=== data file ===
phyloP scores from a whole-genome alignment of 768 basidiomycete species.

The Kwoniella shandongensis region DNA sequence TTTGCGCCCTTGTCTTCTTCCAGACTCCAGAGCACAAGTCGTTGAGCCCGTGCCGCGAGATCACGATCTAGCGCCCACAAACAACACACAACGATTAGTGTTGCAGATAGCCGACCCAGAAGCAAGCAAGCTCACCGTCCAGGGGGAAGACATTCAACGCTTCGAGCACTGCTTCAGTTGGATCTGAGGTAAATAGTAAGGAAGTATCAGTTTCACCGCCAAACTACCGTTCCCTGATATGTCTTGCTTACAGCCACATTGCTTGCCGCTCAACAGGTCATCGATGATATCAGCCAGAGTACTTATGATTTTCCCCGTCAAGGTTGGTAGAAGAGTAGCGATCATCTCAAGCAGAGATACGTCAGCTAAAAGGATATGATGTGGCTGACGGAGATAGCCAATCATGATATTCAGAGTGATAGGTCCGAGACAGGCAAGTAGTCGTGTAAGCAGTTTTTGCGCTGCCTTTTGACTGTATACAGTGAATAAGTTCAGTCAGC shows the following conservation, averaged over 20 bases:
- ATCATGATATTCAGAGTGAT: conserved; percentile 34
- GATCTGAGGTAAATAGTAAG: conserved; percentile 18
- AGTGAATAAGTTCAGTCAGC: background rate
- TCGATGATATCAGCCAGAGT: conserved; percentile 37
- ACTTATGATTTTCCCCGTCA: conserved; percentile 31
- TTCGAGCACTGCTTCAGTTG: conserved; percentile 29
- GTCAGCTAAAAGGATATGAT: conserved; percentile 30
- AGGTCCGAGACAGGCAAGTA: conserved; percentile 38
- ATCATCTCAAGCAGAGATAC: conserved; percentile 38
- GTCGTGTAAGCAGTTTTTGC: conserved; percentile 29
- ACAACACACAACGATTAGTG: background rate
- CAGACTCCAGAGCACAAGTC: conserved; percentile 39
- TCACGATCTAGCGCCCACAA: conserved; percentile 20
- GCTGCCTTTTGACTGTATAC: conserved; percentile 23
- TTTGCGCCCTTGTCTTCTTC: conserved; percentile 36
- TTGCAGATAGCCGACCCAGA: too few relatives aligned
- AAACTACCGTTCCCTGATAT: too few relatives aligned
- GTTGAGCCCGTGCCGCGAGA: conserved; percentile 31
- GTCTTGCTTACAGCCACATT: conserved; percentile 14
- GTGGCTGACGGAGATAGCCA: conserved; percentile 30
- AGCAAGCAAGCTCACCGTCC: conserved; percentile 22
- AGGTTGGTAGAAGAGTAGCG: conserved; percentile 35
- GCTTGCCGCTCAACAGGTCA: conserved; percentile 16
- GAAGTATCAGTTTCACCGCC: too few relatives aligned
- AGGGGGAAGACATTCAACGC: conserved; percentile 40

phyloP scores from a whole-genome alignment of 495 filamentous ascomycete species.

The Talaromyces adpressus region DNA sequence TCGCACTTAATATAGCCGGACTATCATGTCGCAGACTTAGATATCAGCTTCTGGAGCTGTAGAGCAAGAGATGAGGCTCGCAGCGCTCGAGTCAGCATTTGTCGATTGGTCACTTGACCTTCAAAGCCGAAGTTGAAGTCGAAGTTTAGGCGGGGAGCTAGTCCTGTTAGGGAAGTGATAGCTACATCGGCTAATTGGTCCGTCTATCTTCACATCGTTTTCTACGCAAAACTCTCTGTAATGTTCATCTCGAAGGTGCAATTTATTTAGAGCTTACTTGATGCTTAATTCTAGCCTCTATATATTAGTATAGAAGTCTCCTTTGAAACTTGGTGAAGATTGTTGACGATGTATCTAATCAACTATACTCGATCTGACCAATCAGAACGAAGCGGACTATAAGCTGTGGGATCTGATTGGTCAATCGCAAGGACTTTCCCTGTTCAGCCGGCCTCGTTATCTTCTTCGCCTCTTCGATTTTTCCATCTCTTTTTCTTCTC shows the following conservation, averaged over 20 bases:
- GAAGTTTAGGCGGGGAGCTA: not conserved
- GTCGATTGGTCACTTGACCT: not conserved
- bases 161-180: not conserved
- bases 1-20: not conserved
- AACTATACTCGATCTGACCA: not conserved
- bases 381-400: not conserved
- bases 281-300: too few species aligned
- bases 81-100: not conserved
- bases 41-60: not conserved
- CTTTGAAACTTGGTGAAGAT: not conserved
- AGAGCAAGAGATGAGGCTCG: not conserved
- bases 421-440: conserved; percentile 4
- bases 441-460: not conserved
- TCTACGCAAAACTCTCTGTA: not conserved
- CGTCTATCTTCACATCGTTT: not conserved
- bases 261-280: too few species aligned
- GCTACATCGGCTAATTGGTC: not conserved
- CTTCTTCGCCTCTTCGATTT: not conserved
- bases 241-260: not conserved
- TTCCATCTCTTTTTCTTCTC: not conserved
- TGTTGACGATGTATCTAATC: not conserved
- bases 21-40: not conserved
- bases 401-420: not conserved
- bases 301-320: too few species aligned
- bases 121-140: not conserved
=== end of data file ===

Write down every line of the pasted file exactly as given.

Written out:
phyloP scores from a whole-genome alignment of 768 basidiomycete species.

The Kwoniella shandongensis region DNA sequence TTTGCGCCCTTGTCTTCTTCCAGACTCCAGAGCACAAGTCGTTGAGCCCGTGCCGCGAGATCACGATCTAGCGCCCACAAACAACACACAACGATTAGTGTTGCAGATAGCCGACCCAGAAGCAAGCAAGCTCACCGTCCAGGGGGAAGACATTCAACGCTTCGAGCACTGCTTCAGTTGGATCTGAGGTAAATAGTAAGGAAGTATCAGTTTCACCGCCAAACTACCGTTCCCTGATATGTCTTGCTTACAGCCACATTGCTTGCCGCTCAACAGGTCATCGATGATATCAGCCAGAGTACTTATGATTTTCCCCGTCAAGGTTGGTAGAAGAGTAGCGATCATCTCAAGCAGAGATACGTCAGCTAAAAGGATATGATGTGGCTGACGGAGATAGCCAATCATGATATTCAGAGTGATAGGTCCGAGACAGGCAAGTAGTCGTGTAAGCAGTTTTTGCGCTGCCTTTTGACTGTATACAGTGAATAAGTTCAGTCAGC shows the following conservation, averaged over 20 bases:
- ATCATGATATTCAGAGTGAT: conserved; percentile 34
- GATCTGAGGTAAATAGTAAG: conserved; percentile 18
- AGTGAATAAGTTCAGTCAGC: background rate
- TCGATGATATCAGCCAGAGT: conserved; percentile 37
- ACTTATGATTTTCCCCGTCA: conserved; percentile 31
- TTCGAGCACTGCTTCAGTTG: conserved; percentile 29
- GTCAGCTAAAAGGATATGAT: conserved; percentile 30
- AGGTCCGAGACAGGCAAGTA: conserved; percentile 38
- ATCATCTCAAGCAGAGATAC: conserved; percentile 38
- GTCGTGTAAGCAGTTTTTGC: conserved; percentile 29
- ACAACACACAACGATTAGTG: background rate
- CAGACTCCAGAGCACAAGTC: conserved; percentile 39
- TCACGATCTAGCGCCCACAA: conserved; percentile 20
- GCTGCCTTTTGACTGTATAC: conserved; percentile 23
- TTTGCGCCCTTGTCTTCTTC: conserved; percentile 36
- TTGCAGATAGCCGACCCAGA: too few relatives aligned
- AAACTACCGTTCCCTGATAT: too few relatives aligned
- GTTGAGCCCGTGCCGCGAGA: conserved; percentile 31
- GTCTTGCTTACAGCCACATT: conserved; percentile 14
- GTGGCTGACGGAGATAGCCA: conserved; percentile 30
- AGCAAGCAAGCTCACCGTCC: conserved; percentile 22
- AGGTTGGTAGAAGAGTAGCG: conserved; percentile 35
- GCTTGCCGCTCAACAGGTCA: conserved; percentile 16
- GAAGTATCAGTTTCACCGCC: too few relatives aligned
- AGGGGGAAGACATTCAACGC: conserved; percentile 40

phyloP scores from a whole-genome alignment of 495 filamentous ascomycete species.

The Talaromyces adpressus region DNA sequence TCGCACTTAATATAGCCGGACTATCATGTCGCAGACTTAGATATCAGCTTCTGGAGCTGTAGAGCAAGAGATGAGGCTCGCAGCGCTCGAGTCAGCATTTGTCGATTGGTCACTTGACCTTCAAAGCCGAAGTTGAAGTCGAAGTTTAGGCGGGGAGCTAGTCCTGTTAGGGAAGTGATAGCTACATCGGCTAATTGGTCCGTCTATCTTCACATCGTTTTCTACGCAAAACTCTCTGTAATGTTCATCTCGAAGGTGCAATTTATTTAGAGCTTACTTGATGCTTAATTCTAGCCTCTATATATTAGTATAGAAGTCTCCTTTGAAACTTGGTGAAGATTGTTGACGATGTATCTAATCAACTATACTCGATCTGACCAATCAGAACGAAGCGGACTATAAGCTGTGGGATCTGATTGGTCAATCGCAAGGACTTTCCCTGTTCAGCCGGCCTCGTTATCTTCTTCGCCTCTTCGATTTTTCCATCTCTTTTTCTTCTC shows the following conservation, averaged over 20 bases:
- GAAGTTTAGGCGGGGAGCTA: not conserved
- GTCGATTGGTCACTTGACCT: not conserved
- bases 161-180: not conserved
- bases 1-20: not conserved
- AACTATACTCGATCTGACCA: not conserved
- bases 381-400: not conserved
- bases 281-300: too few species aligned
- bases 81-100: not conserved
- bases 41-60: not conserved
- CTTTGAAACTTGGTGAAGAT: not conserved
- AGAGCAAGAGATGAGGCTCG: not conserved
- bases 421-440: conserved; percentile 4
- bases 441-460: not conserved
- TCTACGCAAAACTCTCTGTA: not conserved
- CGTCTATCTTCACATCGTTT: not conserved
- bases 261-280: too few species aligned
- GCTACATCGGCTAATTGGTC: not conserved
- CTTCTTCGCCTCTTCGATTT: not conserved
- bases 241-260: not conserved
- TTCCATCTCTTTTTCTTCTC: not conserved
- TGTTGACGATGTATCTAATC: not conserved
- bases 21-40: not conserved
- bases 401-420: not conserved
- bases 301-320: too few species aligned
- bases 121-140: not conserved